Does this test have other names?
Cancer antigen 27-29
What is this test?
CA 27-29 is a blood test used to watch certain types of cancer. CA 27-29 is the name
of an antigen. An antigen is a substance that stimulates your body's defense system.
Certain types of cancer cells send CA 27-29 antigen into the blood. This test measures
how much CA 27-29 is in your blood.
Breast cancer is the cancer most likely to release CA 27-29. The FDA has approved
the CA 27-29 blood test as a way for healthcare providers to monitor people with breast
cancer. Antigens like CA 27-29 that give information about cancer are called tumor
Why do I need this test?
CA 27-29 is not a screening test to find out whether you have breast cancer. If you
have been diagnosed with breast cancer, your healthcare provider may order the CA
To find out whether your cancer has spread before starting treatment
To find out how well your treatment is working
To find out whether your cancer has come back or spread after treatment
What other tests might I have along with this test?
Your healthcare provider may check for another breast cancer tumor marker called CA
15-3. You may also have other diagnostic tests.
What do my test results mean?
Many things may affect your lab test results. These include the method each lab uses
to do the test. Even if your test results are different from the normal value, you
may not have a problem. To learn what the results mean for you, talk with your healthcare
It's important to know that a positive CA 27-29 test does not mean that you have breast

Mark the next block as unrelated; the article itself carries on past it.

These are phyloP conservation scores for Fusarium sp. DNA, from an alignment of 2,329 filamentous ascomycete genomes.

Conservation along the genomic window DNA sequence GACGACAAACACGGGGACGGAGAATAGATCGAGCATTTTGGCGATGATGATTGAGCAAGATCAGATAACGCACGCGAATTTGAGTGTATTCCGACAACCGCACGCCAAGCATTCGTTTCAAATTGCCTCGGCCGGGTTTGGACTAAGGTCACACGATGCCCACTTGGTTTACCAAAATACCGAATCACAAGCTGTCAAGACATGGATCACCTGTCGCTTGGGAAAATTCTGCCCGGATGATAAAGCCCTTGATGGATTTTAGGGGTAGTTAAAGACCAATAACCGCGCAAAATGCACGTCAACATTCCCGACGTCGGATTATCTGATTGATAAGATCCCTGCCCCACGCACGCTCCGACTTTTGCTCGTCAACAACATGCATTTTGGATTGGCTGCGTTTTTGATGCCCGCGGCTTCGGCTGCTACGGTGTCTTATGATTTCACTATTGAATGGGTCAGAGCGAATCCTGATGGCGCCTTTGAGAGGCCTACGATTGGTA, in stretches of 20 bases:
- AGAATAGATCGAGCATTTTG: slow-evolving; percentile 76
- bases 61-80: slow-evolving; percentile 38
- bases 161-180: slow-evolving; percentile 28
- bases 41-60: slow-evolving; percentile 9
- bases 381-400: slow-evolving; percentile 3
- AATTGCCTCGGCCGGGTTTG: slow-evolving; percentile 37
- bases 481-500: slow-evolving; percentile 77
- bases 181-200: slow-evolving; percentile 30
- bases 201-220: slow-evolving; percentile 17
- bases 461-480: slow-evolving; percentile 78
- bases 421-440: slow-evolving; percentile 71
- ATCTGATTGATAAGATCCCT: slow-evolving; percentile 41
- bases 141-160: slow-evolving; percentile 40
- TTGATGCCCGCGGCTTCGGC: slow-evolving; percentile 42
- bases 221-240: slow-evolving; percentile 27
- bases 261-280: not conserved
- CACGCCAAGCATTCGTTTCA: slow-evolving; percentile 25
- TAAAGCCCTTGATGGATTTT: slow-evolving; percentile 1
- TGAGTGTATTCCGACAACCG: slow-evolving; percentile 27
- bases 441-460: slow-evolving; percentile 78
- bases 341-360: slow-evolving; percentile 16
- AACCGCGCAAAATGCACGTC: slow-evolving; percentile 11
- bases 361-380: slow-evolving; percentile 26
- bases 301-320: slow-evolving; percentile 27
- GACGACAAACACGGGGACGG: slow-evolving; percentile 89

cancer or that breast cancer has come back. Your test results can be higher than normal
for other types of cancer. These include liver, pancreatic, ovarian, and colorectal
cancers. Some conditions that aren't cancer may cause a positive CA 27-29 test. And
some people with breast cancer do not have a positive CA 27-29 blood test.
Health providers measure CA 27-29 in units per milliliter (U/mL). A normal test should
be less than or equal to 38 U/mL. Here is what your test results may mean:
If your CA 27-29 is less than 38 U/mL, it may mean that you don't have active breast
If your CA 27-29 is 38 U/mL or greater, you may have active breast cancer, your breast
cancer may have come back, or your breast cancer may have spread. When breast cancer
spreads to an area outside the breast, it is called metastasis.
If your CA 27-29 is 38 U/mL or greater, you may have a condition other than breast
cancer that raises CA 27-29. These conditions include other types of cancers. They
also include noncancerous breast diseases, cysts of the ovary, and liver disease.
When CA 27-29 goes up because of a condition other than cancer, the test is called
How is this test done?
The test requires a blood sample, which is drawn through a needle from a vein in your
Does this test pose any risks?
Taking a blood sample with a needle carries risks that include bleeding, infection,
bruising, or feeling dizzy. When the needle pricks your arm, you may feel a slight
stinging sensation or pain. Afterward, the site may be slightly sore.
What might affect my test results?
Some conditions that are not cancer may cause a false-positive CA 27-29. You may also
have a false-positive result if you are in contact with mouse antigens in your environment.
You may have a false-positive if you get cancer treatments that use mouse antigens.
How do I get ready for this test?
You don't need to prepare for this test.